Rural and Remote Health Journal photo
African section Asian section European section International section Latin American section North American section
home
login/register
current articles
contribute
information for authors
status/user profile
links/forums
about us

Original Research

Outdoor workers and sun protection strategies: two case study examples in Queensland, Australia

Submitted: 7 April 2015
Revised: 3 November 2015
Accepted: 17 March 2016
Published: 2 May 2016

Full text: You can view the full article, or view a printable version.
Comments: (login to access the comments on this article)

Author(s) : Sendall MC, Stoneham M, Crane P, Fleming M, Janda M, Tenkate T, Youl P, Kimlin M.

Citation: Sendall MC, Stoneham M, Crane P, Fleming M, Janda M, Tenkate T, Youl P, Kimlin M.  Outdoor workers and sun protection strategies: two case study examples in Queensland, Australia. Rural and Remote Health (Internet) 2016; 16: 3558. Available: http://www.rrh.org.au/articles/subviewnew.asp?ArticleID=3558 (Accessed 21 October 2017)

ABSTRACT

Introduction:  Outdoor workers are at risk of developing skin cancer because they are exposed to high levels of harmful ultraviolet radiation. The Outdoor Workers Sun Protection Project investigated sun protection strategies for high risk outdoor workers in rural and regional Australia.
Methods:  Fourteen workplaces (recruitment rate 37%) across four industries in rural and regional Queensland, Australia were recruited to the OWSPP. In 2011–2012, data were collected using pre- and post-intervention interviews and discussion groups. This article presents two workplaces as case study examples.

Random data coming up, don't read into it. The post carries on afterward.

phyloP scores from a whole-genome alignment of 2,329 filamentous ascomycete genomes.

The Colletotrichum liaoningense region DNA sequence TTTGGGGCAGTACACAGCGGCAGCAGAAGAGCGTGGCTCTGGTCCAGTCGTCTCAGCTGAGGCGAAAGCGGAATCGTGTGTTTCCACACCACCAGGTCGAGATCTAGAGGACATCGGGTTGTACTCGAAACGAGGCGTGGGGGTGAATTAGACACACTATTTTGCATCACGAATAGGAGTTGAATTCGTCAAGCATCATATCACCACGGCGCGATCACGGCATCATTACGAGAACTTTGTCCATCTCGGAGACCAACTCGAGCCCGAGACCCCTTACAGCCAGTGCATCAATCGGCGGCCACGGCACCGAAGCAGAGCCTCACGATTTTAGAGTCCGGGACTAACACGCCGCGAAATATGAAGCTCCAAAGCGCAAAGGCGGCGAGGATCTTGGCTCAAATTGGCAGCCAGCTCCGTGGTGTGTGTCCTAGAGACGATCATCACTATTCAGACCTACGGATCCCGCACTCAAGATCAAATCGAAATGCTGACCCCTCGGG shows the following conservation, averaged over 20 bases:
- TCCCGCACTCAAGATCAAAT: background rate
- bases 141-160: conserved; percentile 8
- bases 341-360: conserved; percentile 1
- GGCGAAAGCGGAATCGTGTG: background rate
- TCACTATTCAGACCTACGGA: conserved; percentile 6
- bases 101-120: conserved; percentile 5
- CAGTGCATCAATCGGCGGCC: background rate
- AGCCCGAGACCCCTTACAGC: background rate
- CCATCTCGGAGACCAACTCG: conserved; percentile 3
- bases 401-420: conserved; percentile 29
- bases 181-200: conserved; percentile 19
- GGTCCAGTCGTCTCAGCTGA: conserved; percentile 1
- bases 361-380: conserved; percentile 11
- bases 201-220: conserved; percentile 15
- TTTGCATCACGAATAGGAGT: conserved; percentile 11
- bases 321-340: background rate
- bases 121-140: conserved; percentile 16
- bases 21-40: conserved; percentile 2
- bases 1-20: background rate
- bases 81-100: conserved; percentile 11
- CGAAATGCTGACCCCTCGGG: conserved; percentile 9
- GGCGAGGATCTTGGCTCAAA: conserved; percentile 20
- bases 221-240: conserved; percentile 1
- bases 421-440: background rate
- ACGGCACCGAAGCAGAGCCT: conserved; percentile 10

Results:  The flat organisational structure of workplace 1 supported the implementation of the Sun Safety Action Plan (SSAP), whilst the hierarchical organisational nature of workplace 2 delayed implementation of the SSAP. Neither workplace had an existing sun protection policy but both workplaces adopted one. An effect related to the researchers’ presence was seen in workplace 1 and to a lesser degree in workplace 2. Overt reciprocity was seen between management and workers in workplace 1 but this was not so evident in workplace 2. In both workplaces, the role of the workplace champion was pivotal to SSAP progression.
Conclusions:  These two case studies highlight a number of contextually bound workplace characteristics related to sun safety. These issues are (1) the structure of workplace, (2) policy, (3) an effect related to the researchers’ presence, (4) the workplace champion and (5) reciprocity. There are several recommendations from this article. Workplace health promotion strategies for sun safety need to be contextualised to individual workplaces to take advantage of the strengths of the workplace and to build capacity.

Key words: Australia, health promotion, participatory action research, skin cancer, sun protection, workplaces.

This abstract has been viewed 1952 times since 2-May-2016.

   
 

   CONTACT US | COPYRIGHT AND DISCLAIMER | ADMIN ONLY